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U.S. Supreme Court Reverses Course, Nixes Fair Share Fees for Unions

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June 27, 2018

The U.S. Supreme Court has a history when it comes to the permissibility of public-sector employee unions collecting “fair share” fees from non-union employees.

In 1977, the Court first allowed unions to collect these fees, but ruled they could not be used for political activities without infringing upon the non-union employee’s constitutional right of free speech.

In 2016, the court again heard an argument on fair share fees, but were stuck in a 4-4 deadlock given the untimely passing of the late Antonin Scalia, so the fees remained legal. With the appointment of Justice Gorsuch, however, the Court’s decision to again address fair share fees seemed poised to make history.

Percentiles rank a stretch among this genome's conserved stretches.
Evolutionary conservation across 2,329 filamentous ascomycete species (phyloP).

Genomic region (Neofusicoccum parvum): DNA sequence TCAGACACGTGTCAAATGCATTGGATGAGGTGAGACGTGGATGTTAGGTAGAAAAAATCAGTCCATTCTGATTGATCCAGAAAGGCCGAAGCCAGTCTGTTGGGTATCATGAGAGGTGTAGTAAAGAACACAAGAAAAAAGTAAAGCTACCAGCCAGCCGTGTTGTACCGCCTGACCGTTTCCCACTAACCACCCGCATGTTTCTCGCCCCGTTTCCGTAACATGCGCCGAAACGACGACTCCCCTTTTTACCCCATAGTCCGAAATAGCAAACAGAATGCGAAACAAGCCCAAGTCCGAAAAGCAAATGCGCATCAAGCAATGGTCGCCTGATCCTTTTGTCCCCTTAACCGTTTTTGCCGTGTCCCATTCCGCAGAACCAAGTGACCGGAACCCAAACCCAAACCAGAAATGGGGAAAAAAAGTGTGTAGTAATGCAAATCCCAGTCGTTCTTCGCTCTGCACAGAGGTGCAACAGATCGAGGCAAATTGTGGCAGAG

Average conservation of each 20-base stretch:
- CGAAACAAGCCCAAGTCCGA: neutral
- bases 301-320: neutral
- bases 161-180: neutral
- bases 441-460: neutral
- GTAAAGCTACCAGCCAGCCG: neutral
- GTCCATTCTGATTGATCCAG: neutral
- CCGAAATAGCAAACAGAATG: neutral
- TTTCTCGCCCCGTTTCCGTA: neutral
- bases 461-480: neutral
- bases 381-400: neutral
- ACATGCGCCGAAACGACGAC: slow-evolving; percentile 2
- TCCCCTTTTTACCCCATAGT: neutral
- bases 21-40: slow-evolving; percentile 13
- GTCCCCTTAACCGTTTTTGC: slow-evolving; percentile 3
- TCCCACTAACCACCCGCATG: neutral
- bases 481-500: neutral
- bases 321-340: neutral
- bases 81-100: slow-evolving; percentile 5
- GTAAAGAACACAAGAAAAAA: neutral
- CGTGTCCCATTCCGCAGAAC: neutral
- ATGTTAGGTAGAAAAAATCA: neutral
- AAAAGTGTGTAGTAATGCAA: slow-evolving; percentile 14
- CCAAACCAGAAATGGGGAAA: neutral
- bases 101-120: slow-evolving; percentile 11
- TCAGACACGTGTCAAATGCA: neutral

On Wednesday, the Supreme Court did make history by changing its direction and ruling that mandatory public sector union fees for non-union employees are unconstitutional, effectively making every state now a “right-to-work” state. While a number of states already had right-to-work laws – which prohibit unions from charging a mandatory union fee for all employees as a condition of employment – those laws didn’t always apply to the public sector.

Wednesday’s 5-4 majority ruling at the Supreme Court, however, now makes mandatory public-sector union fees illegal. If your public sector workplace has a union and you have any questions on what effects this ruling may have, please contact anyone in Barley Snyder’s Labor Law Group.

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